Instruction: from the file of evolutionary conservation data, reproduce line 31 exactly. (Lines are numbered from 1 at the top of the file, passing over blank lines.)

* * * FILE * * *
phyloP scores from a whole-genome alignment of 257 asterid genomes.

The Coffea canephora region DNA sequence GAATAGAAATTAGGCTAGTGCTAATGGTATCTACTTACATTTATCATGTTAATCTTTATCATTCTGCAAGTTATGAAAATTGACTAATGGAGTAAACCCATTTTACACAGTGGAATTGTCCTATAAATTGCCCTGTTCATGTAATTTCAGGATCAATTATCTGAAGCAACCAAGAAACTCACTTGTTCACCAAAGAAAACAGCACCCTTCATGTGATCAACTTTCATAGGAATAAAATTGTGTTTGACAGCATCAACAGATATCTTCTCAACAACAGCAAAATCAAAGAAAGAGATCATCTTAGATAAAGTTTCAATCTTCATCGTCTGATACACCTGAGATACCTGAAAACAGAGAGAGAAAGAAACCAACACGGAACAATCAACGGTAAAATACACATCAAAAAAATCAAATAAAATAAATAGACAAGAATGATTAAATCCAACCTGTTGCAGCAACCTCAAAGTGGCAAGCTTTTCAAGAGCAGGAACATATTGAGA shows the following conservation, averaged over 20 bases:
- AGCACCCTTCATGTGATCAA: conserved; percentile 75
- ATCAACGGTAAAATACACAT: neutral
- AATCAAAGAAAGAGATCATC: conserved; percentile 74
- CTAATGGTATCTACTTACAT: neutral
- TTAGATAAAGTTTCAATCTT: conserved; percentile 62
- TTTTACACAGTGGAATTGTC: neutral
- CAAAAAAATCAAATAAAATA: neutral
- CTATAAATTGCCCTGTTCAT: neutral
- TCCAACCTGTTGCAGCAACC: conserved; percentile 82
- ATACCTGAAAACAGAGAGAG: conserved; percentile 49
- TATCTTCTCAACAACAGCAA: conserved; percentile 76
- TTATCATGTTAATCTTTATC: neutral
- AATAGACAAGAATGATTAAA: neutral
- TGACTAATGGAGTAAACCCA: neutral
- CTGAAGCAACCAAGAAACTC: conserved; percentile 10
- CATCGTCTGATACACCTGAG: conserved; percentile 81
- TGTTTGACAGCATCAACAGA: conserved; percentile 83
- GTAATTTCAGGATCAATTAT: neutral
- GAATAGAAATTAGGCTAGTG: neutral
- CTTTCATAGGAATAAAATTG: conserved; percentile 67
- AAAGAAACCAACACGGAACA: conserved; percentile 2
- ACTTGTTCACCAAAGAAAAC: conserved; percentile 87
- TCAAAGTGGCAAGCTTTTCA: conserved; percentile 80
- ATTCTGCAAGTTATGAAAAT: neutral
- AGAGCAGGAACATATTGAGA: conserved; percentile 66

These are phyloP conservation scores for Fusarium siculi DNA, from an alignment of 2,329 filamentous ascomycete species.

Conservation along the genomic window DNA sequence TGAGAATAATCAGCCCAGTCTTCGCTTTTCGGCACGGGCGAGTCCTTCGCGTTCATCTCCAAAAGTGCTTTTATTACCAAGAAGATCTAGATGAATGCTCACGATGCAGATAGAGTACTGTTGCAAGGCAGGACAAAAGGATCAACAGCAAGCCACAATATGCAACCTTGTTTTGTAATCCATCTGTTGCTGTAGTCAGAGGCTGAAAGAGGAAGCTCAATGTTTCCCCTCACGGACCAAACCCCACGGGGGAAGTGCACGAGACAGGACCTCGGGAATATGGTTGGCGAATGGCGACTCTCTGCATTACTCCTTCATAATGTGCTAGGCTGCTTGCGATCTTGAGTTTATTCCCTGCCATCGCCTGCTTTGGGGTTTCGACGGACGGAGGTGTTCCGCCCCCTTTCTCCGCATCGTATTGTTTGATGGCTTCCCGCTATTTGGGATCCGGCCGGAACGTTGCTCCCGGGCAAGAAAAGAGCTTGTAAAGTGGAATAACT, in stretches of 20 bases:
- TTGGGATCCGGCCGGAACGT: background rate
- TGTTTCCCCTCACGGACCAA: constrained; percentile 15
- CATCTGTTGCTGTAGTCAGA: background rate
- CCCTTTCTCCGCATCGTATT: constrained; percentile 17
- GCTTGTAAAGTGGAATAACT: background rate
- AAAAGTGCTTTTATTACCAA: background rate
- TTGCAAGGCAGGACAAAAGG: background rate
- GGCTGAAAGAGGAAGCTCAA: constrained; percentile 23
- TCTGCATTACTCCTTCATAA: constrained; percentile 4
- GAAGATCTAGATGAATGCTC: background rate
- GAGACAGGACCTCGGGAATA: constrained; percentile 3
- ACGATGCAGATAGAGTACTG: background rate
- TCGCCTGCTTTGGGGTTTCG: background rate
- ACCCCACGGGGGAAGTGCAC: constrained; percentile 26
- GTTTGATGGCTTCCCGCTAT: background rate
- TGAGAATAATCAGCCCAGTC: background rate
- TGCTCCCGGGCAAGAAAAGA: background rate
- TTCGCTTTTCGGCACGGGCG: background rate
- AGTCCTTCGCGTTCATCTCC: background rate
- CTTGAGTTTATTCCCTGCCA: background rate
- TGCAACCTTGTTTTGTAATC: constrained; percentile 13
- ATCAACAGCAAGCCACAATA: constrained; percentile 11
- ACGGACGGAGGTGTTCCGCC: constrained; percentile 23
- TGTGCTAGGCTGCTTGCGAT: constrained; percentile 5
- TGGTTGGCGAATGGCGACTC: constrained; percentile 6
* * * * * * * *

- TGTTTCCCCTCACGGACCAA: constrained; percentile 15